Terry clasped the young man's hand, frantically thinking for a name to give. There was no way he could give his own, not after being convicted of trying to kill his patron lord. "Matthew," he said, the first name coming into his mind being that of his brother, living far away on the grounds of House Tan with his mother.

"Jared," the young man replied. "Now get to work, Matthew. There's another anvil and set of tools inside."

Terry nodded, hurrying into the shop. He borrowed a leather apron hung next to the door and set to work. It was easy for him to lose track of time. He had never been as drawn to the forge as his father had, but he had still learned much. When called upon to do so, he would put all of his effort into his craft, and come out with work identical to his father's.

The sun was hanging low in the late afternoon sky when Terry exited the shop and dropped a load of horseshoes at Jared's feet.

"There," he said, breathing heavily. "Fifteen. More than half of what you had left. You can stop working right now, and have a head start for tomorrow."

Jared raised an eyebrow, then stooped down to pick up a shoe. He examined it closely, looking for any flaws. He checked a few more.

"You work fast, but it's not bad work," he said, standing back up.

"So your horse...?"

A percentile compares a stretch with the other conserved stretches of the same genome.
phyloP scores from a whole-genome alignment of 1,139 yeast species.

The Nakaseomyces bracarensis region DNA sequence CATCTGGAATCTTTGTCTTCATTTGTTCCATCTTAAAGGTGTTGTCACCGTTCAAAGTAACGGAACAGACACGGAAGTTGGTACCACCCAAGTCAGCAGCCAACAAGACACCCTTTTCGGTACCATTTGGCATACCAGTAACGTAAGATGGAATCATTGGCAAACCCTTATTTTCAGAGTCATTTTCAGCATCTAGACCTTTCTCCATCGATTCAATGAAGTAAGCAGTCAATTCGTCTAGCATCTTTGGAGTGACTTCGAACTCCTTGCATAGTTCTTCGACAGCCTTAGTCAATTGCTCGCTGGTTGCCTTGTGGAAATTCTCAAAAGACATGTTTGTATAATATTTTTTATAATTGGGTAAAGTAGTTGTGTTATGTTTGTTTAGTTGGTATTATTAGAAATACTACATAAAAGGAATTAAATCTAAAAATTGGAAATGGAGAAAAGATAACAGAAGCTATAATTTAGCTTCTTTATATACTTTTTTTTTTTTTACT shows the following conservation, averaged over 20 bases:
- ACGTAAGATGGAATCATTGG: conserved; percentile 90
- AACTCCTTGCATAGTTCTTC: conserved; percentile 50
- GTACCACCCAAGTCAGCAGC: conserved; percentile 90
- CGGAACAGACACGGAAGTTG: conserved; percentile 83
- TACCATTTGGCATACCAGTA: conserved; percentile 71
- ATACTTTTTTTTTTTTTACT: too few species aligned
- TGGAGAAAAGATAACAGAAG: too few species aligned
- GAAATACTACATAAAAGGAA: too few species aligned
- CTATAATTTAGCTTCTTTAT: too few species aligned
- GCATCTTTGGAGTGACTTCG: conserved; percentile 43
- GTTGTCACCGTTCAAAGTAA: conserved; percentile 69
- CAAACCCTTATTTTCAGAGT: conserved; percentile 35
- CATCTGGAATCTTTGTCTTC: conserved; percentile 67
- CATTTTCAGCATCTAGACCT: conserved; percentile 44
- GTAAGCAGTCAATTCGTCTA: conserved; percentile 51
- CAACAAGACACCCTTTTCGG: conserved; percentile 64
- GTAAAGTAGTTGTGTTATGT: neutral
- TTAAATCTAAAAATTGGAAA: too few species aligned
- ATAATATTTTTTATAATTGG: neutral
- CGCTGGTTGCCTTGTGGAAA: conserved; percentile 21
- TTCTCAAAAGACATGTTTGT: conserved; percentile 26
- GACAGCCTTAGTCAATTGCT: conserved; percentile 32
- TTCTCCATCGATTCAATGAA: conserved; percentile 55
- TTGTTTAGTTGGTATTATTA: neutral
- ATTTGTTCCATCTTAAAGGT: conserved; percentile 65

Jared glanced at the steed, which had been starting to graze at weeds. "It's the master of the shop's horse, not mine," he said slowly, mulling it over. "But... I suppose. Be back before sundown, or I'll have the lawmen set on you."

Terry bowed his head and thanked the smith, then quickly made his way to the horse. It was a great black mare, old and gentle. He patted its nose, speaking softly to it as he checked the hitching straps. Satisfied that the horse was ready to go, he climbed into the drivers seat and flipped the reins, and the horse started off.

He was given no trouble at the palace gates, but as he drew nearer to his father's shop, he became worried that someone might recognize him. He doubted that his deal with the king had been made public, and did not want to be approached by lawmen assuming he had escaped his sentence. He glanced in the back of the cart, and was glad to find an old sheet of canvas, stained with oils and charcoal. He wrapped it around his shoulders and head like an old peasant, and kept his head low.